Trump says he has 'no intention' of stopping Mueller investigation

Trump says he has 'no intention' of stopping Mueller investigation
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President TrumpDonald TrumpSunday shows preview: House GOP removes Cheney from leadership position; CDC issues new guidance for fully vaccinated Americans Navajo Nation president on Arizona's new voting restrictions: An 'assault' on our rights The Memo: Lawmakers on edge after Greene's spat with Ocasio-Cortez MORE in a new interview Tuesday said he has "no intention" of stopping special counsel Robert MuellerRobert (Bob) MuellerSenate Democrats urge Garland not to fight court order to release Trump obstruction memo Why a special counsel is guaranteed if Biden chooses Yates, Cuomo or Jones as AG Barr taps attorney investigating Russia probe origins as special counsel MORE's investigation, but stopped short of explicitly vowing not to do so.

“The Mueller investigation is what it is. It just goes on and on and on,” Trump told The Washington Post in an interview.


“This question has been asked about me now for almost two years,” Trump added.

“And, in the meantime, he’s still there," he continued. "He wouldn’t have to be, but he’s still there, so I have no intention of doing anything.”

The president did not speak on the record with the Post about a new filing from Mueller's team that accuses former Trump campaign chairman Paul ManafortPaul John ManafortThere was Trump-Russia collusion — and Trump pardoned the colluder Treasury: Manafort associate passed 'sensitive' campaign data to Russian intelligence Hunter Biden blasts Trump in new book: 'A vile man with a vile mission' MORE of violating his plea agreement by lying to federal prosecutors.

Asked earlier Tuesday about the latest developments in Manafort's case, press secretary Sarah Huckabee Sanders told reporters that Trump did nothing wrong, and said she was unaware of discussions about a possible pardon for Manafort.

Manafort was convicted on eight counts of bank and tax fraud over the summer in a case in Northern Virginia. He agreed to cooperate with Mueller in September to avoid a second, separate federal trial in Washington, D.C., but now faces jail time if he is found to have lied to prosecutors.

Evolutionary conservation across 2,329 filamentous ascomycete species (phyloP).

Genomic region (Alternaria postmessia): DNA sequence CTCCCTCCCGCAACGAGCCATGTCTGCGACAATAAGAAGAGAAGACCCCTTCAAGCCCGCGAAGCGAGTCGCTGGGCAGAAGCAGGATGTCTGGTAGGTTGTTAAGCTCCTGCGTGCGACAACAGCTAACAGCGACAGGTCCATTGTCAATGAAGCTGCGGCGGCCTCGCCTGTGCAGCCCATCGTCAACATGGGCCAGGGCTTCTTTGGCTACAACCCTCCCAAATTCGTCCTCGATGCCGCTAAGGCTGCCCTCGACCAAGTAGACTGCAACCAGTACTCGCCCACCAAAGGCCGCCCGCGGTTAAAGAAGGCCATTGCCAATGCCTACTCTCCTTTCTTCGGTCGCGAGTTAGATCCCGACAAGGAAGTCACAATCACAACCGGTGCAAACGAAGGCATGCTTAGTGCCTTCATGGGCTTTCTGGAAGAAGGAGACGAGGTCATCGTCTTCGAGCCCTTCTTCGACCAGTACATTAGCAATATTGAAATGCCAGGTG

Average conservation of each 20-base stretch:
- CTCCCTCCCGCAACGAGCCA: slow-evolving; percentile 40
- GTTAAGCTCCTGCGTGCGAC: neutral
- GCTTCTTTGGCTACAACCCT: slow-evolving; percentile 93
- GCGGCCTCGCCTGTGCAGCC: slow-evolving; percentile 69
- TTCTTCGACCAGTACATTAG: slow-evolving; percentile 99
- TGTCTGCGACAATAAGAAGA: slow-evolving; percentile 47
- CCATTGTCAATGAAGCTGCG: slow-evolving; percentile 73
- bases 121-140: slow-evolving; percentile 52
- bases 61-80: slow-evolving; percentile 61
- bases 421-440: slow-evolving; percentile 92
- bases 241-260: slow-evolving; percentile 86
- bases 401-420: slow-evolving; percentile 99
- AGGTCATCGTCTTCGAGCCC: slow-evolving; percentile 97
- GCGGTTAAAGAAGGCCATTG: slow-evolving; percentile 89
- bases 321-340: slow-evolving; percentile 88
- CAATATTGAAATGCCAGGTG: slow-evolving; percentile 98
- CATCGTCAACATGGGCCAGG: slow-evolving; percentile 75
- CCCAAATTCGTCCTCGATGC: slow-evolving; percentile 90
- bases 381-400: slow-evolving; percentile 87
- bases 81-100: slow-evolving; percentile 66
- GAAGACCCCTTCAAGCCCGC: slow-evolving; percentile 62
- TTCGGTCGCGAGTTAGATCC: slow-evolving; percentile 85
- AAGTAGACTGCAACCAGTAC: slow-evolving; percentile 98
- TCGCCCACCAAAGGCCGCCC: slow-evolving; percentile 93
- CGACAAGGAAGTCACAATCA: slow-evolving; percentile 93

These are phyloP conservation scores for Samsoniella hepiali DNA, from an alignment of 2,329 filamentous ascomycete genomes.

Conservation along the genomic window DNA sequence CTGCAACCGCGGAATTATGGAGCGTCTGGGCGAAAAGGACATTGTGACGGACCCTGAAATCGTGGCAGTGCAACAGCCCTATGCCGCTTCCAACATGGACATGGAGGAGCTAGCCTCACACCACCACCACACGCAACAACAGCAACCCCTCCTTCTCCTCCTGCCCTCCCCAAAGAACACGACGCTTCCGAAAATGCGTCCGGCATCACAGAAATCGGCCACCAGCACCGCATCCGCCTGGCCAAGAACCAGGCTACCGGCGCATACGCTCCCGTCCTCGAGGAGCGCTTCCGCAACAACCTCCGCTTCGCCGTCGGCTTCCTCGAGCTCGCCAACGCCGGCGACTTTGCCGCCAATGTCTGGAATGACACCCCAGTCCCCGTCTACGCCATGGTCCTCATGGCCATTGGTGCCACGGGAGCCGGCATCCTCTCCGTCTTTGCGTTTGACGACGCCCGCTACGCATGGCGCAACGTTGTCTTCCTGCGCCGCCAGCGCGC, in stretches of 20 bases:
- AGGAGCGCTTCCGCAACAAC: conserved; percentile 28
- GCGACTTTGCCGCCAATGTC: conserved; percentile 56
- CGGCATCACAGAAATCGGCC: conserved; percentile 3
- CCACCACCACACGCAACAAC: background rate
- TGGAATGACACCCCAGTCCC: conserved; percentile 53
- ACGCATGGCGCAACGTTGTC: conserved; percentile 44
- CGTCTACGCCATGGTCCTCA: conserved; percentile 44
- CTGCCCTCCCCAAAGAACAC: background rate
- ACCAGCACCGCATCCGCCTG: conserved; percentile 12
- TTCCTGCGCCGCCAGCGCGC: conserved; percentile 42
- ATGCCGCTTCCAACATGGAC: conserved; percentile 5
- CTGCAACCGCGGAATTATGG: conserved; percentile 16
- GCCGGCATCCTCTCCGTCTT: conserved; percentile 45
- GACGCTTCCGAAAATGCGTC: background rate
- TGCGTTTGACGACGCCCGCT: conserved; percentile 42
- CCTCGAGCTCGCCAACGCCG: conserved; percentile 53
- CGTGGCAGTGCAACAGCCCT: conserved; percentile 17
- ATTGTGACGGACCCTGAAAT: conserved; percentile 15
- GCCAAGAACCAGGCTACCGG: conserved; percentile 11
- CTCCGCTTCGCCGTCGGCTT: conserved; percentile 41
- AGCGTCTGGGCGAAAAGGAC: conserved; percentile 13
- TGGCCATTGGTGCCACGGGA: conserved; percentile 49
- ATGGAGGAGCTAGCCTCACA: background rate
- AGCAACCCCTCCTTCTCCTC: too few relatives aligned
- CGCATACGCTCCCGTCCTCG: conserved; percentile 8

In addition to Manafort, Mueller's investigation has implicated former Trump associates Michael Flynn, George PapadopoulosGeorge Demetrios PapadopoulosTrump supporters show up to DC for election protest Trump pardons draw criticism for benefiting political allies Klobuchar: Trump 'trying to burn this country down on his way out' MORE and Richard Gates. The special counsel has also obtained indictments against more than 20 Russian nationals.

The president frequently derides the Mueller investigation as a "witch hunt" and has repeatedly denied he colluded with Russia.

On Thursday night, Trump tweeted that the investigation is "a total disgrace," and questioned why the special counsel was not looking into Hillary ClintonHillary Diane Rodham ClintonCongress won't end the wars, so states must Democrats say it's up to GOP to stop Trump 2024 Hillary Clinton to speak at Asian Americans and Pacific Islanders summit MORE's deleted emails.

Trump's decision to fire former Attorney General Jeff SessionsJefferson (Jeff) Beauregard SessionsOne quick asylum fix: How Garland can help domestic violence survivors Biden fills immigration court with Trump hires Trump admin got phone records of WaPo reporters covering Russia probe: report MORE earlier this month and name Matthew Whitaker as his acting replacement raised alarms among Democrats over the fate of the Mueller investigation.

Whitaker wrote opinion pieces and appeared on cable news programs prior to joining the Justice Department in which he spoke critically of the special counsel. He suggested the attorney general could stifle its funding, and called for limits on the scope of the investigation.

Trump told "Fox News Sunday" in an interview earlier this month that he was unaware of Whitaker's past comments before naming him acting attorney general.

The president added he believes Whitaker will "do what's right" when faced with decisions about the special counsel.

Trump's lawyers submitted written answers last week to questions from Mueller's team, but the president has said he is unlikely to sit for an in-person interview.

Updated at 7:53 p.m.